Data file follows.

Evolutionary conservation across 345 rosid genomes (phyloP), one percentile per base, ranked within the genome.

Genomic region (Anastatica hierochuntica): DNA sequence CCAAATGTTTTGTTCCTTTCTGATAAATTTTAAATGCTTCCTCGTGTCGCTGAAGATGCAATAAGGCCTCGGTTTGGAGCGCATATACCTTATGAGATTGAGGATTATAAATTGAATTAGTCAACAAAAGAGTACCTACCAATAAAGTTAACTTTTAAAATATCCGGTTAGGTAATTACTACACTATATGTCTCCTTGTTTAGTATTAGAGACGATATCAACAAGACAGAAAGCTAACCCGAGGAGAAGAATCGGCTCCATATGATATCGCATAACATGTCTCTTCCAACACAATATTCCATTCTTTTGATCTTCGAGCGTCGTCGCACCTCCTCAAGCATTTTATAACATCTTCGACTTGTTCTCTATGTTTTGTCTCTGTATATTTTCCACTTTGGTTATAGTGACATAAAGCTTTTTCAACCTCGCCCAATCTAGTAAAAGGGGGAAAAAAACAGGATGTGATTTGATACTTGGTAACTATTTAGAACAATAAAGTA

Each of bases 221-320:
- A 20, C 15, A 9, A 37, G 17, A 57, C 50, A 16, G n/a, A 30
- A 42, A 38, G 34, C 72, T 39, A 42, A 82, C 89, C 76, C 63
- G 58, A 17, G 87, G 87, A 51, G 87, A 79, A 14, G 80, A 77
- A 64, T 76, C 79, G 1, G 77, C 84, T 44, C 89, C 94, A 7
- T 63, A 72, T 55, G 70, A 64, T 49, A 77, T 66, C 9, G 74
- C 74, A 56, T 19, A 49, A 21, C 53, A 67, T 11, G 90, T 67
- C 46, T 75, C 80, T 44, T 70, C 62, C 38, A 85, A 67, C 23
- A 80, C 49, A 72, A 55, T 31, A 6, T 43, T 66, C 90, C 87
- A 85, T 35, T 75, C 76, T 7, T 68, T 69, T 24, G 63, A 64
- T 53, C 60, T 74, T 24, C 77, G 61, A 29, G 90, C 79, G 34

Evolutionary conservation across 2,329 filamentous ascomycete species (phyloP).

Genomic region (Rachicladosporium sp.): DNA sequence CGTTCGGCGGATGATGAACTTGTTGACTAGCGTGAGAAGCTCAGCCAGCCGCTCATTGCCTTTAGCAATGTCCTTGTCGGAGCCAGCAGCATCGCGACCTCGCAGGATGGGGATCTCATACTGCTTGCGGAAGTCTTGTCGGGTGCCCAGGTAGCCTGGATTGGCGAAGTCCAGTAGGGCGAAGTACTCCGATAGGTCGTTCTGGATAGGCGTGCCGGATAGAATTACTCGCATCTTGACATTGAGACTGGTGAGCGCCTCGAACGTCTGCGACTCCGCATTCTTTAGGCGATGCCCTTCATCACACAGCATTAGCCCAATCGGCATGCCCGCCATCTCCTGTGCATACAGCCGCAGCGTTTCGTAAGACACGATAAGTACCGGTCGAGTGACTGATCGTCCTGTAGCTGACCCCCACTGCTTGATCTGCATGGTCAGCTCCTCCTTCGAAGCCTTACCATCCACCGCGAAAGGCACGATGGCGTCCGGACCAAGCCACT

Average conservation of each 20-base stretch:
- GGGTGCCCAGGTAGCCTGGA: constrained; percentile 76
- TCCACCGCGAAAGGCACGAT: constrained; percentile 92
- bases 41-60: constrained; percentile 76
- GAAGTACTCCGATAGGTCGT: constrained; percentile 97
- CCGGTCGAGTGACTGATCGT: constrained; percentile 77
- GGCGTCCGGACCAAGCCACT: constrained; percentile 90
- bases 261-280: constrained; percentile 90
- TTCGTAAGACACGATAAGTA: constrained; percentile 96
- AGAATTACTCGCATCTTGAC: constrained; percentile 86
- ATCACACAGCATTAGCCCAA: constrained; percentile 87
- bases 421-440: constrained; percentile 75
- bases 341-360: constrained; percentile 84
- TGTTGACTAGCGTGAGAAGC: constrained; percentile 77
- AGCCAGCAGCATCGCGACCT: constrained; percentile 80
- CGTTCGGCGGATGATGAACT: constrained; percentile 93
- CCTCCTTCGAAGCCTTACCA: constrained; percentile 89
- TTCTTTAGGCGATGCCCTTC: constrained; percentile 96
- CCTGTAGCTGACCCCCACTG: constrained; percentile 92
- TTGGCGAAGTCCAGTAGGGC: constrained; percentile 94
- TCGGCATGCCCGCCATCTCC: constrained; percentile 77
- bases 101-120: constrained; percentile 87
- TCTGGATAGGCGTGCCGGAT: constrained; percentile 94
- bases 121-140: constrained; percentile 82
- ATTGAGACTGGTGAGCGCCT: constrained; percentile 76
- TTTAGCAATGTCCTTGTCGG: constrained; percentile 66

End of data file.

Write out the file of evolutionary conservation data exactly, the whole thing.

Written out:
Evolutionary conservation across 345 rosid genomes (phyloP), one percentile per base, ranked within the genome.

Genomic region (Anastatica hierochuntica): DNA sequence CCAAATGTTTTGTTCCTTTCTGATAAATTTTAAATGCTTCCTCGTGTCGCTGAAGATGCAATAAGGCCTCGGTTTGGAGCGCATATACCTTATGAGATTGAGGATTATAAATTGAATTAGTCAACAAAAGAGTACCTACCAATAAAGTTAACTTTTAAAATATCCGGTTAGGTAATTACTACACTATATGTCTCCTTGTTTAGTATTAGAGACGATATCAACAAGACAGAAAGCTAACCCGAGGAGAAGAATCGGCTCCATATGATATCGCATAACATGTCTCTTCCAACACAATATTCCATTCTTTTGATCTTCGAGCGTCGTCGCACCTCCTCAAGCATTTTATAACATCTTCGACTTGTTCTCTATGTTTTGTCTCTGTATATTTTCCACTTTGGTTATAGTGACATAAAGCTTTTTCAACCTCGCCCAATCTAGTAAAAGGGGGAAAAAAACAGGATGTGATTTGATACTTGGTAACTATTTAGAACAATAAAGTA

Each of bases 221-320:
- A 20, C 15, A 9, A 37, G 17, A 57, C 50, A 16, G n/a, A 30
- A 42, A 38, G 34, C 72, T 39, A 42, A 82, C 89, C 76, C 63
- G 58, A 17, G 87, G 87, A 51, G 87, A 79, A 14, G 80, A 77
- A 64, T 76, C 79, G 1, G 77, C 84, T 44, C 89, C 94, A 7
- T 63, A 72, T 55, G 70, A 64, T 49, A 77, T 66, C 9, G 74
- C 74, A 56, T 19, A 49, A 21, C 53, A 67, T 11, G 90, T 67
- C 46, T 75, C 80, T 44, T 70, C 62, C 38, A 85, A 67, C 23
- A 80, C 49, A 72, A 55, T 31, A 6, T 43, T 66, C 90, C 87
- A 85, T 35, T 75, C 76, T 7, T 68, T 69, T 24, G 63, A 64
- T 53, C 60, T 74, T 24, C 77, G 61, A 29, G 90, C 79, G 34

Evolutionary conservation across 2,329 filamentous ascomycete species (phyloP).

Genomic region (Rachicladosporium sp.): DNA sequence CGTTCGGCGGATGATGAACTTGTTGACTAGCGTGAGAAGCTCAGCCAGCCGCTCATTGCCTTTAGCAATGTCCTTGTCGGAGCCAGCAGCATCGCGACCTCGCAGGATGGGGATCTCATACTGCTTGCGGAAGTCTTGTCGGGTGCCCAGGTAGCCTGGATTGGCGAAGTCCAGTAGGGCGAAGTACTCCGATAGGTCGTTCTGGATAGGCGTGCCGGATAGAATTACTCGCATCTTGACATTGAGACTGGTGAGCGCCTCGAACGTCTGCGACTCCGCATTCTTTAGGCGATGCCCTTCATCACACAGCATTAGCCCAATCGGCATGCCCGCCATCTCCTGTGCATACAGCCGCAGCGTTTCGTAAGACACGATAAGTACCGGTCGAGTGACTGATCGTCCTGTAGCTGACCCCCACTGCTTGATCTGCATGGTCAGCTCCTCCTTCGAAGCCTTACCATCCACCGCGAAAGGCACGATGGCGTCCGGACCAAGCCACT

Average conservation of each 20-base stretch:
- GGGTGCCCAGGTAGCCTGGA: constrained; percentile 76
- TCCACCGCGAAAGGCACGAT: constrained; percentile 92
- bases 41-60: constrained; percentile 76
- GAAGTACTCCGATAGGTCGT: constrained; percentile 97
- CCGGTCGAGTGACTGATCGT: constrained; percentile 77
- GGCGTCCGGACCAAGCCACT: constrained; percentile 90
- bases 261-280: constrained; percentile 90
- TTCGTAAGACACGATAAGTA: constrained; percentile 96
- AGAATTACTCGCATCTTGAC: constrained; percentile 86
- ATCACACAGCATTAGCCCAA: constrained; percentile 87
- bases 421-440: constrained; percentile 75
- bases 341-360: constrained; percentile 84
- TGTTGACTAGCGTGAGAAGC: constrained; percentile 77
- AGCCAGCAGCATCGCGACCT: constrained; percentile 80
- CGTTCGGCGGATGATGAACT: constrained; percentile 93
- CCTCCTTCGAAGCCTTACCA: constrained; percentile 89
- TTCTTTAGGCGATGCCCTTC: constrained; percentile 96
- CCTGTAGCTGACCCCCACTG: constrained; percentile 92
- TTGGCGAAGTCCAGTAGGGC: constrained; percentile 94
- TCGGCATGCCCGCCATCTCC: constrained; percentile 77
- bases 101-120: constrained; percentile 87
- TCTGGATAGGCGTGCCGGAT: constrained; percentile 94
- bases 121-140: constrained; percentile 82
- ATTGAGACTGGTGAGCGCCT: constrained; percentile 76
- TTTAGCAATGTCCTTGTCGG: constrained; percentile 66